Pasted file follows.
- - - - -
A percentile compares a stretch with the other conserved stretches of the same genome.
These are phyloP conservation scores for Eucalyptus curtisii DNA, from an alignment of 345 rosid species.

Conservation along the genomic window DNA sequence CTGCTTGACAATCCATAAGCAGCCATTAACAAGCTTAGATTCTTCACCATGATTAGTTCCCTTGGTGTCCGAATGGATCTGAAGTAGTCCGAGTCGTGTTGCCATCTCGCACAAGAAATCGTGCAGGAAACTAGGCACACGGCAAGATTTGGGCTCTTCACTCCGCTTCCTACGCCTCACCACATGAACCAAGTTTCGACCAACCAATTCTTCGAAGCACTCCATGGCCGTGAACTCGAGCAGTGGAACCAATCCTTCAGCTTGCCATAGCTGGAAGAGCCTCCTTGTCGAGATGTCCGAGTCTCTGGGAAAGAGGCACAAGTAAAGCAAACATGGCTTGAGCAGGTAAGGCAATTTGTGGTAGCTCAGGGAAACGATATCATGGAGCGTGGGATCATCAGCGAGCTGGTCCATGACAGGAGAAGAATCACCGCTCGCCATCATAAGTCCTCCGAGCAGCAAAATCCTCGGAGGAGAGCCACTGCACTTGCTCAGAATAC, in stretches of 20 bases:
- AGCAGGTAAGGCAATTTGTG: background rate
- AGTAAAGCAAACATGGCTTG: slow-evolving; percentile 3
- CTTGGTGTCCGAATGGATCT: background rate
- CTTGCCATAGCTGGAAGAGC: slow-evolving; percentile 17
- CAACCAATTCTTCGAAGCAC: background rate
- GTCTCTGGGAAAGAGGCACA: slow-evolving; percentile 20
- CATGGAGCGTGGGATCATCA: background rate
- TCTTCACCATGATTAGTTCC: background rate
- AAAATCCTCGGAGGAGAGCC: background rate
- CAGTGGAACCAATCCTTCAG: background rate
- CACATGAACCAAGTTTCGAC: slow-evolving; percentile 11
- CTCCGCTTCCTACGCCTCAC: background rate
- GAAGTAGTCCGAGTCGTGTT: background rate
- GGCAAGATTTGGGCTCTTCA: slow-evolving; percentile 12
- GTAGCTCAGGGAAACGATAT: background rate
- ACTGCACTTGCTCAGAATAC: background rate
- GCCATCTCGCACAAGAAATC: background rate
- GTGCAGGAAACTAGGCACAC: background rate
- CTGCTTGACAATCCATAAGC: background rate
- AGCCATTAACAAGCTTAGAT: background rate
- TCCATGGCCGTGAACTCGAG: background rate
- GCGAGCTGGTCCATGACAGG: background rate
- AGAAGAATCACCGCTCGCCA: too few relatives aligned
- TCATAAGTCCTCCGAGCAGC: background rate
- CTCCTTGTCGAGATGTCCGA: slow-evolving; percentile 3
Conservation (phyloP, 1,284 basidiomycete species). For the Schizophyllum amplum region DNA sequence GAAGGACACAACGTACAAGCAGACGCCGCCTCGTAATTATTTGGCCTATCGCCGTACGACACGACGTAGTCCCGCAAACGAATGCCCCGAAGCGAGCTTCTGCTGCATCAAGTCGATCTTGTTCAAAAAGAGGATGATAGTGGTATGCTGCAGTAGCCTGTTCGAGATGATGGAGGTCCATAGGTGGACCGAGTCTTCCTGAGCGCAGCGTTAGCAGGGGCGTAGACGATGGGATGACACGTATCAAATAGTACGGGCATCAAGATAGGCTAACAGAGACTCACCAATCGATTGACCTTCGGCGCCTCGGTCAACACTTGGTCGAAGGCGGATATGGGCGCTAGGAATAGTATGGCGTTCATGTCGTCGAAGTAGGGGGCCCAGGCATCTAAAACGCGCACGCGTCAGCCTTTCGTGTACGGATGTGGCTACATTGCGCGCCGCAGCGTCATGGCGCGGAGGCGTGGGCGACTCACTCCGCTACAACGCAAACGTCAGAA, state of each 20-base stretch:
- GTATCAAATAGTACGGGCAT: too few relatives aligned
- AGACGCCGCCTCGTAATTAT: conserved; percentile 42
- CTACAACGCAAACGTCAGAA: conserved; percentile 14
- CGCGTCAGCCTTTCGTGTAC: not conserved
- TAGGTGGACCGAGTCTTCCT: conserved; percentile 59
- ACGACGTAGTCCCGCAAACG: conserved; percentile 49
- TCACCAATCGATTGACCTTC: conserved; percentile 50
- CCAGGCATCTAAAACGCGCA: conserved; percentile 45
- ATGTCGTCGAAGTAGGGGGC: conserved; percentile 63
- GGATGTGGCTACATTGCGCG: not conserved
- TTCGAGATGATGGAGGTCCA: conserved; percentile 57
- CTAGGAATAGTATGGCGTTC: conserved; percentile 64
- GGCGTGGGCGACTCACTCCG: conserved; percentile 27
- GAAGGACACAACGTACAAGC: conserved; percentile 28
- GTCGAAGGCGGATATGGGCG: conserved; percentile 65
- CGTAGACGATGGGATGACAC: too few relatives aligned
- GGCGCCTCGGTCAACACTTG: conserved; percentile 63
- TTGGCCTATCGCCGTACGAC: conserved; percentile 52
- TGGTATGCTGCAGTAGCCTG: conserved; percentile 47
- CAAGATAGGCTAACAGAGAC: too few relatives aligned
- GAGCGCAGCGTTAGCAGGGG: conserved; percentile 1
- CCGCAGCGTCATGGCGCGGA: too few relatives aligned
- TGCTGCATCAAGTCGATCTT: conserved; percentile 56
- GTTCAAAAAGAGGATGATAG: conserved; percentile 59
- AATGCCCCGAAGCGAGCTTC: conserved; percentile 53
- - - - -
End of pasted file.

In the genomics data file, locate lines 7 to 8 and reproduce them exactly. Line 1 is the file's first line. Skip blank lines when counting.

- CTTGCCATAGCTGGAAGAGC: slow-evolving; percentile 17
- CAACCAATTCTTCGAAGCAC: background rate